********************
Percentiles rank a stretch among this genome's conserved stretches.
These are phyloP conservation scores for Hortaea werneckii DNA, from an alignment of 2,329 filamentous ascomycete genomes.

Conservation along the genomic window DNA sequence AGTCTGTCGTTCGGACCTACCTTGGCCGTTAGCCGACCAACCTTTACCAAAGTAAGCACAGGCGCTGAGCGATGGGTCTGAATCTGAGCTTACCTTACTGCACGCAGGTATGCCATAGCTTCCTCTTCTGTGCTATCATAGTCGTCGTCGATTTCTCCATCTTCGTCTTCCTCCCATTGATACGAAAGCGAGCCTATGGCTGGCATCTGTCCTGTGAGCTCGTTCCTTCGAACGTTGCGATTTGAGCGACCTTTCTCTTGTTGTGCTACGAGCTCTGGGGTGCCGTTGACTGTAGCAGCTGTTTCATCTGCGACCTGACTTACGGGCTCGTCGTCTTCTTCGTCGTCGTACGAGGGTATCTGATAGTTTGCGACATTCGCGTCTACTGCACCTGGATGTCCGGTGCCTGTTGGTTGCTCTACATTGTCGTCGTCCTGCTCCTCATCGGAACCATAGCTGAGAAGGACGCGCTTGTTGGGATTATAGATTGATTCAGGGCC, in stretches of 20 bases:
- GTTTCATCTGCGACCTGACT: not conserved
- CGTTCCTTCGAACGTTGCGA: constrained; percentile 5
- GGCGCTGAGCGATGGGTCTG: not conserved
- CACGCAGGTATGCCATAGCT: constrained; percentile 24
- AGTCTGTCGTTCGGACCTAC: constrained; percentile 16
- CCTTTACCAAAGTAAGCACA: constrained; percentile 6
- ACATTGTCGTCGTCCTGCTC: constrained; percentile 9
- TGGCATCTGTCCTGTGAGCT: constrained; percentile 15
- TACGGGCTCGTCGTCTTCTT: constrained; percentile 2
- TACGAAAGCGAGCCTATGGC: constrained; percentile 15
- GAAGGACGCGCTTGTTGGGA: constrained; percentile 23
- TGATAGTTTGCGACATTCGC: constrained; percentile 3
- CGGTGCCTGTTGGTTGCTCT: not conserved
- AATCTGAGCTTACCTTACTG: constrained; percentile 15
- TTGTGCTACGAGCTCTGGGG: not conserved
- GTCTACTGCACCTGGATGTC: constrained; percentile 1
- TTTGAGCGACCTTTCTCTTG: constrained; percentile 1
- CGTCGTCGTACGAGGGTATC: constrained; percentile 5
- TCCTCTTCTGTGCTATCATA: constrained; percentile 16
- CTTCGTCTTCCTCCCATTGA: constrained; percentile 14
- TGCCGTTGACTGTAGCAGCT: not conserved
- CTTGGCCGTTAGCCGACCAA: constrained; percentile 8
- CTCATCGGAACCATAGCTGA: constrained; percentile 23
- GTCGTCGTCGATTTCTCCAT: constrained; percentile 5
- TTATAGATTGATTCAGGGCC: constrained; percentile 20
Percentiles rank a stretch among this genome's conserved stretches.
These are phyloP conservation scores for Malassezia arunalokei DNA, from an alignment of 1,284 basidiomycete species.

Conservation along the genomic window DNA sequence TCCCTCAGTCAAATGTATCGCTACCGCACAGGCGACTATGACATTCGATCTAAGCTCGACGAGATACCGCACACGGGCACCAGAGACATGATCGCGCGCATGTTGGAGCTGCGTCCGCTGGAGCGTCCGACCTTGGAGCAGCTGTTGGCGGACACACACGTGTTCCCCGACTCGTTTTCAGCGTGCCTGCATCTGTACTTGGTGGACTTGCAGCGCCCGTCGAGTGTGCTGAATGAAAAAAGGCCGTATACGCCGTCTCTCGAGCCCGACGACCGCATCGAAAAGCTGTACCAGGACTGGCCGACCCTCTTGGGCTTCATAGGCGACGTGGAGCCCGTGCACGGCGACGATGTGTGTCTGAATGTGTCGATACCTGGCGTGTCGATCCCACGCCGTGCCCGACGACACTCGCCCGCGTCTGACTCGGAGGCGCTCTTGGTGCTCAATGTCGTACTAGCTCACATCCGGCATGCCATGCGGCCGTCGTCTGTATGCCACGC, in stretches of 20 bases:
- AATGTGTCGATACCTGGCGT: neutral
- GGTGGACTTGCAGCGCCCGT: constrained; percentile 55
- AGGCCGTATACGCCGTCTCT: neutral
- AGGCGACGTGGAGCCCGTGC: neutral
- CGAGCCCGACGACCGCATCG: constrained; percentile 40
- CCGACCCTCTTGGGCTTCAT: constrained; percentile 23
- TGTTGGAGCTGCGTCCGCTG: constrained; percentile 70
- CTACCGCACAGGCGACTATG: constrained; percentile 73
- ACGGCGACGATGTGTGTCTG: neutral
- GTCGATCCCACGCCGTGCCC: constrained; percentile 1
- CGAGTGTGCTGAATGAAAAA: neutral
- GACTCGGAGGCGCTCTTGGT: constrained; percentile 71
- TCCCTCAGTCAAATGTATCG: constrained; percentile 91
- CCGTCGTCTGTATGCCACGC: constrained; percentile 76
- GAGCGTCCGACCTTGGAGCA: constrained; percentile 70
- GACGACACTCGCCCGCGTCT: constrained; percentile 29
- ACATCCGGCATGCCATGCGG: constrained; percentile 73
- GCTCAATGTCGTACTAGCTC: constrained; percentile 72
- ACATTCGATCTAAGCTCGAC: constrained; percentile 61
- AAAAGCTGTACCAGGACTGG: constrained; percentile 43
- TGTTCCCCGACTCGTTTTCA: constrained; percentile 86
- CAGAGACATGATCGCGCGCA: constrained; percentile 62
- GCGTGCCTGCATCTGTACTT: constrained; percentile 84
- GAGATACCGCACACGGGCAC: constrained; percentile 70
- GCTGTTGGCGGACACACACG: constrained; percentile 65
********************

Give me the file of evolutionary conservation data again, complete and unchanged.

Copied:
Percentiles rank a stretch among this genome's conserved stretches.
These are phyloP conservation scores for Hortaea werneckii DNA, from an alignment of 2,329 filamentous ascomycete genomes.

Conservation along the genomic window DNA sequence AGTCTGTCGTTCGGACCTACCTTGGCCGTTAGCCGACCAACCTTTACCAAAGTAAGCACAGGCGCTGAGCGATGGGTCTGAATCTGAGCTTACCTTACTGCACGCAGGTATGCCATAGCTTCCTCTTCTGTGCTATCATAGTCGTCGTCGATTTCTCCATCTTCGTCTTCCTCCCATTGATACGAAAGCGAGCCTATGGCTGGCATCTGTCCTGTGAGCTCGTTCCTTCGAACGTTGCGATTTGAGCGACCTTTCTCTTGTTGTGCTACGAGCTCTGGGGTGCCGTTGACTGTAGCAGCTGTTTCATCTGCGACCTGACTTACGGGCTCGTCGTCTTCTTCGTCGTCGTACGAGGGTATCTGATAGTTTGCGACATTCGCGTCTACTGCACCTGGATGTCCGGTGCCTGTTGGTTGCTCTACATTGTCGTCGTCCTGCTCCTCATCGGAACCATAGCTGAGAAGGACGCGCTTGTTGGGATTATAGATTGATTCAGGGCC, in stretches of 20 bases:
- GTTTCATCTGCGACCTGACT: not conserved
- CGTTCCTTCGAACGTTGCGA: constrained; percentile 5
- GGCGCTGAGCGATGGGTCTG: not conserved
- CACGCAGGTATGCCATAGCT: constrained; percentile 24
- AGTCTGTCGTTCGGACCTAC: constrained; percentile 16
- CCTTTACCAAAGTAAGCACA: constrained; percentile 6
- ACATTGTCGTCGTCCTGCTC: constrained; percentile 9
- TGGCATCTGTCCTGTGAGCT: constrained; percentile 15
- TACGGGCTCGTCGTCTTCTT: constrained; percentile 2
- TACGAAAGCGAGCCTATGGC: constrained; percentile 15
- GAAGGACGCGCTTGTTGGGA: constrained; percentile 23
- TGATAGTTTGCGACATTCGC: constrained; percentile 3
- CGGTGCCTGTTGGTTGCTCT: not conserved
- AATCTGAGCTTACCTTACTG: constrained; percentile 15
- TTGTGCTACGAGCTCTGGGG: not conserved
- GTCTACTGCACCTGGATGTC: constrained; percentile 1
- TTTGAGCGACCTTTCTCTTG: constrained; percentile 1
- CGTCGTCGTACGAGGGTATC: constrained; percentile 5
- TCCTCTTCTGTGCTATCATA: constrained; percentile 16
- CTTCGTCTTCCTCCCATTGA: constrained; percentile 14
- TGCCGTTGACTGTAGCAGCT: not conserved
- CTTGGCCGTTAGCCGACCAA: constrained; percentile 8
- CTCATCGGAACCATAGCTGA: constrained; percentile 23
- GTCGTCGTCGATTTCTCCAT: constrained; percentile 5
- TTATAGATTGATTCAGGGCC: constrained; percentile 20
Percentiles rank a stretch among this genome's conserved stretches.
These are phyloP conservation scores for Malassezia arunalokei DNA, from an alignment of 1,284 basidiomycete species.

Conservation along the genomic window DNA sequence TCCCTCAGTCAAATGTATCGCTACCGCACAGGCGACTATGACATTCGATCTAAGCTCGACGAGATACCGCACACGGGCACCAGAGACATGATCGCGCGCATGTTGGAGCTGCGTCCGCTGGAGCGTCCGACCTTGGAGCAGCTGTTGGCGGACACACACGTGTTCCCCGACTCGTTTTCAGCGTGCCTGCATCTGTACTTGGTGGACTTGCAGCGCCCGTCGAGTGTGCTGAATGAAAAAAGGCCGTATACGCCGTCTCTCGAGCCCGACGACCGCATCGAAAAGCTGTACCAGGACTGGCCGACCCTCTTGGGCTTCATAGGCGACGTGGAGCCCGTGCACGGCGACGATGTGTGTCTGAATGTGTCGATACCTGGCGTGTCGATCCCACGCCGTGCCCGACGACACTCGCCCGCGTCTGACTCGGAGGCGCTCTTGGTGCTCAATGTCGTACTAGCTCACATCCGGCATGCCATGCGGCCGTCGTCTGTATGCCACGC, in stretches of 20 bases:
- AATGTGTCGATACCTGGCGT: neutral
- GGTGGACTTGCAGCGCCCGT: constrained; percentile 55
- AGGCCGTATACGCCGTCTCT: neutral
- AGGCGACGTGGAGCCCGTGC: neutral
- CGAGCCCGACGACCGCATCG: constrained; percentile 40
- CCGACCCTCTTGGGCTTCAT: constrained; percentile 23
- TGTTGGAGCTGCGTCCGCTG: constrained; percentile 70
- CTACCGCACAGGCGACTATG: constrained; percentile 73
- ACGGCGACGATGTGTGTCTG: neutral
- GTCGATCCCACGCCGTGCCC: constrained; percentile 1
- CGAGTGTGCTGAATGAAAAA: neutral
- GACTCGGAGGCGCTCTTGGT: constrained; percentile 71
- TCCCTCAGTCAAATGTATCG: constrained; percentile 91
- CCGTCGTCTGTATGCCACGC: constrained; percentile 76
- GAGCGTCCGACCTTGGAGCA: constrained; percentile 70
- GACGACACTCGCCCGCGTCT: constrained; percentile 29
- ACATCCGGCATGCCATGCGG: constrained; percentile 73
- GCTCAATGTCGTACTAGCTC: constrained; percentile 72
- ACATTCGATCTAAGCTCGAC: constrained; percentile 61
- AAAAGCTGTACCAGGACTGG: constrained; percentile 43
- TGTTCCCCGACTCGTTTTCA: constrained; percentile 86
- CAGAGACATGATCGCGCGCA: constrained; percentile 62
- GCGTGCCTGCATCTGTACTT: constrained; percentile 84
- GAGATACCGCACACGGGCAC: constrained; percentile 70
- GCTGTTGGCGGACACACACG: constrained; percentile 65